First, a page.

The slopes closed at 4 p.m. and the Ski Train was due to depart at 4:15, but as I made my last run down the mountain, I checked the train tracks: No train.

Train passengers were directed into the lobby of a building near the tracks. At this point, sustained for the day by only half a doughnut and a cup of mac and cheese, we broke out our emergency rations: Stale, crunchy, day-old bagels never tasted so good.

Our train arrived a half-hour late, and we were on our way by 5 p.m. It was a beautiful trip down the mountains at dusk, the lights of Denver blazing up like Los Angeles as seen from Mulholland Drive. The best views came when the train rounded a bend, and we saw the light of the engine reflecting off jagged rocks and pine trees.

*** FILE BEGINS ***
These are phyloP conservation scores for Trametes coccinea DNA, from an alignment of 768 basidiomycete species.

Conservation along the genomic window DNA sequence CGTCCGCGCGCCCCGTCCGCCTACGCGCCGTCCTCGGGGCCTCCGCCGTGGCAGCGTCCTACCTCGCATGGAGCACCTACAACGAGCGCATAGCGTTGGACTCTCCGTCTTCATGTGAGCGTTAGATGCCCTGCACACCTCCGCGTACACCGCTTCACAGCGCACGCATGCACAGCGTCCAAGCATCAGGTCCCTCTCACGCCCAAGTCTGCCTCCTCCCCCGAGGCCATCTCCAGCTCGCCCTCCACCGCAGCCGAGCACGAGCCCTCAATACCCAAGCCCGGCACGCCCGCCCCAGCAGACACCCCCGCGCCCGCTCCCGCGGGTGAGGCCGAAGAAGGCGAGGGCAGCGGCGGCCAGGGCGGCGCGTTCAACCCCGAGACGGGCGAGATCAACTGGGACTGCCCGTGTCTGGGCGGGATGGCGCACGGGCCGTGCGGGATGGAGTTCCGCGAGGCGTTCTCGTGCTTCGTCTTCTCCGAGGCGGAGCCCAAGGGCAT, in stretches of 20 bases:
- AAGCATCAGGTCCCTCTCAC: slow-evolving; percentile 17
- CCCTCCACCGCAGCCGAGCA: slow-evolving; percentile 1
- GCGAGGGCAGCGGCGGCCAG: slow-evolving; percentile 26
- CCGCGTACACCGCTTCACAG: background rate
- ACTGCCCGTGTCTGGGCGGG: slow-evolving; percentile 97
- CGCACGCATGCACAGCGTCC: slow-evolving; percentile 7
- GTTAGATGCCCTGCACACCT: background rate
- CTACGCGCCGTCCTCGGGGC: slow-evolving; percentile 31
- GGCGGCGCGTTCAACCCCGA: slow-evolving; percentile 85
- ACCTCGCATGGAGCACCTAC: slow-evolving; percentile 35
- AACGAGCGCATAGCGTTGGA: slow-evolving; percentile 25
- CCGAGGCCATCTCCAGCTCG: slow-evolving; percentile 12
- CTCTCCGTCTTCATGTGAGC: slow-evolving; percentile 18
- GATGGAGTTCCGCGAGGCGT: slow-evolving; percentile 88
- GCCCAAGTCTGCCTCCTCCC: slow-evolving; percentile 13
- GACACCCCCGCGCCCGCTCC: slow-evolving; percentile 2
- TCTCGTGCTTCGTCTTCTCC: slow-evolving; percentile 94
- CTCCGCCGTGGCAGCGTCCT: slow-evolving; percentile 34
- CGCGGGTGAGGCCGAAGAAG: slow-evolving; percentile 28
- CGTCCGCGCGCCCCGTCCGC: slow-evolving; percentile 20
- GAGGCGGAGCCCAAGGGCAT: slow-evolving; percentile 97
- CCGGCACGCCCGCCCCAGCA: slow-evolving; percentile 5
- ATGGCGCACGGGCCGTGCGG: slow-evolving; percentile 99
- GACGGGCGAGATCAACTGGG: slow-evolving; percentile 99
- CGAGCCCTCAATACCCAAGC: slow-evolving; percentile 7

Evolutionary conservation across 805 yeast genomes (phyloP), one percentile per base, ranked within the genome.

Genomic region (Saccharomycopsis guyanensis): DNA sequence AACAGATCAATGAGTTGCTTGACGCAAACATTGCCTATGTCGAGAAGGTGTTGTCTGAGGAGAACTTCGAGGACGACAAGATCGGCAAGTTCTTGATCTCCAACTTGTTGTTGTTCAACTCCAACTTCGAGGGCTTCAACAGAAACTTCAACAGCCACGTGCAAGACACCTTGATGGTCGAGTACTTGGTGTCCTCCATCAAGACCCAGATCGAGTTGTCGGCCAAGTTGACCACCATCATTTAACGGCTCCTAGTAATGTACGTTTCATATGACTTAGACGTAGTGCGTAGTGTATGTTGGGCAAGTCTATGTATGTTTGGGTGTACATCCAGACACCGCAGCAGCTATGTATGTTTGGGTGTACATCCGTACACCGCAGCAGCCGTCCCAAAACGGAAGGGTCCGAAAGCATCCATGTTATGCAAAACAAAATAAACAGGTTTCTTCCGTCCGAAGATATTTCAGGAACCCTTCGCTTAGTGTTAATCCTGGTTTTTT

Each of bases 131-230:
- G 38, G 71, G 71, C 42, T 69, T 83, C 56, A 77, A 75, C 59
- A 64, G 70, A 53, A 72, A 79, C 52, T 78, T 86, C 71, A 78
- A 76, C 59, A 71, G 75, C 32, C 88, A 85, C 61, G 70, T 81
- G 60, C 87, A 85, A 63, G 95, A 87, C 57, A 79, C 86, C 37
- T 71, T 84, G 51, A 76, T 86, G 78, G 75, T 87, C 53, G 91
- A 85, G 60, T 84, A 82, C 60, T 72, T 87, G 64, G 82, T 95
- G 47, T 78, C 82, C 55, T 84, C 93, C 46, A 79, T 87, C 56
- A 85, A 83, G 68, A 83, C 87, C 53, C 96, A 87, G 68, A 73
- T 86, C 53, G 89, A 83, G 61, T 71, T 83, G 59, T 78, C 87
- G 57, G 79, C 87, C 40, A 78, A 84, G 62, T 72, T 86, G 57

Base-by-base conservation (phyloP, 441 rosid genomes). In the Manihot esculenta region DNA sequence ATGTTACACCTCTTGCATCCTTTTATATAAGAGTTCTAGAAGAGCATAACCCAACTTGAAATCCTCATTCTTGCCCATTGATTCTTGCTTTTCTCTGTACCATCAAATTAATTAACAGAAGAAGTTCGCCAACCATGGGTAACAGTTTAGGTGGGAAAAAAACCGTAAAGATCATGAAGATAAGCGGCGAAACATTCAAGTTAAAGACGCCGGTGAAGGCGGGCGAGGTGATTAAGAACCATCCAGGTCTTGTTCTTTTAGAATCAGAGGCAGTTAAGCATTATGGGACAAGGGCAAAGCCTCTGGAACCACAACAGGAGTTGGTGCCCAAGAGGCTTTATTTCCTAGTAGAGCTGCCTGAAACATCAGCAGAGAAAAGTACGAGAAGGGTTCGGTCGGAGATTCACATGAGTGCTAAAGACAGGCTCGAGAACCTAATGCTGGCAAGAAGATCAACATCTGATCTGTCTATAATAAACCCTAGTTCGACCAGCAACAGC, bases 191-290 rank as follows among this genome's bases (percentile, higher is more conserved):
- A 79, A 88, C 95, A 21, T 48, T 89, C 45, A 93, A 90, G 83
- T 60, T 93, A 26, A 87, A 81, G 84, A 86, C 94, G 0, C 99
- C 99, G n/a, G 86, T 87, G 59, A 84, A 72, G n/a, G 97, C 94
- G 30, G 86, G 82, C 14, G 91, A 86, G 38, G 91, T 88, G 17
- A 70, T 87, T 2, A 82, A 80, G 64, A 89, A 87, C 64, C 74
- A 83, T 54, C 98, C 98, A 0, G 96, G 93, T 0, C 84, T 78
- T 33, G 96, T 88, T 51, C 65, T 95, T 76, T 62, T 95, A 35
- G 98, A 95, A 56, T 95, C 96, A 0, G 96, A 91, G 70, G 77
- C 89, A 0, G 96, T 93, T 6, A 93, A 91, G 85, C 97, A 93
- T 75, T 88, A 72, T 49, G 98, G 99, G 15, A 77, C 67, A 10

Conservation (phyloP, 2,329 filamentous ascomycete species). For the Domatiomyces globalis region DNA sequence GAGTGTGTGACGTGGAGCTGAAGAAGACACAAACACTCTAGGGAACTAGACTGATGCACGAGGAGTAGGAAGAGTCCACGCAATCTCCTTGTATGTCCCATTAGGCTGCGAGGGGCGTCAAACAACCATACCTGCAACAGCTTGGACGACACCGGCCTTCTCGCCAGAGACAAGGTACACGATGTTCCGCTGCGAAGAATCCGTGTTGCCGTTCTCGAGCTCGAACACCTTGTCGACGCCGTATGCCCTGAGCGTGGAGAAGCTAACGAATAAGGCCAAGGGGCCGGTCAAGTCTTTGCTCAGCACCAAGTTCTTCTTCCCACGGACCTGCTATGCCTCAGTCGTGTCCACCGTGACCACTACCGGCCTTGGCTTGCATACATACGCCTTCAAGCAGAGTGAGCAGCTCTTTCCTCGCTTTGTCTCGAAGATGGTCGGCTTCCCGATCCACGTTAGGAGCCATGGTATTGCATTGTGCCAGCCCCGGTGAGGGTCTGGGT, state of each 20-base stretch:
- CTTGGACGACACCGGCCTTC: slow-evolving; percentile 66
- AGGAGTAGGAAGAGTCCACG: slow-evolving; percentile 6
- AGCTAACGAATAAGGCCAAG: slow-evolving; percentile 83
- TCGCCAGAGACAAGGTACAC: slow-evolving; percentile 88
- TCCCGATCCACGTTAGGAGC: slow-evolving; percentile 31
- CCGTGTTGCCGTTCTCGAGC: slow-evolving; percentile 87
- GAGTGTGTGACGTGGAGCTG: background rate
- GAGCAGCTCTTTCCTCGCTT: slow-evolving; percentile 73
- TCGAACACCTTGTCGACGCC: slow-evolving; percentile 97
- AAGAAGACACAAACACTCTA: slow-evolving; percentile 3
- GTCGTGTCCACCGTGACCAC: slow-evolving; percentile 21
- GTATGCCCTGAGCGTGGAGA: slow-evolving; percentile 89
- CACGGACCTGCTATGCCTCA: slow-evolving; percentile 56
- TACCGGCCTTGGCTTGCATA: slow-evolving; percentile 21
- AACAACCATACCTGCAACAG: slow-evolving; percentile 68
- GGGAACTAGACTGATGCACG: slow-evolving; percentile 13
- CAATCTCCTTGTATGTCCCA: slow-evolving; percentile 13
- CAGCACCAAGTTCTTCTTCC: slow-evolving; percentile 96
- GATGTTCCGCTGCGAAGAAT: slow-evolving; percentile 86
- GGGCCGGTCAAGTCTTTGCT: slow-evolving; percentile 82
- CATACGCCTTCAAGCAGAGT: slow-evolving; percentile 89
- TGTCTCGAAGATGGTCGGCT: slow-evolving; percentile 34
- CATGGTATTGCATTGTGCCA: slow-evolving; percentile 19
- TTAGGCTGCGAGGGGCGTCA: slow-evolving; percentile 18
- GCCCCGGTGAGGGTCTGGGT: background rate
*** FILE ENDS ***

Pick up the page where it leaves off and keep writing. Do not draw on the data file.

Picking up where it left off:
Unfortunately, the Ski Train slowed to a stop a few miles shy of Union Station at 6:40 p.m.

"Some days the railroad just doesn't work as well as we'd like it to, either," said a Ski Train conductor over the speaker system as we sat and waited for other trains to clear our path. At 7:30, an hour late, Ski Train limped back to its platform at Union Station.

It wasn't the day of ski-trip leisure I expected, but it could have been worse. While riding the Olympia Express chair lift at Winter Park, I met a high-school kid from Omaha, Neb., with a worse story. He and his friend had taken Amtrak to Winter Park from their hometown, and a rockslide caused them to be seven hours late.


Pittsburgh Post-Gazette TV editor Rob Owen can be reached at [email protected]. Distributed by Scripps Howard News Service.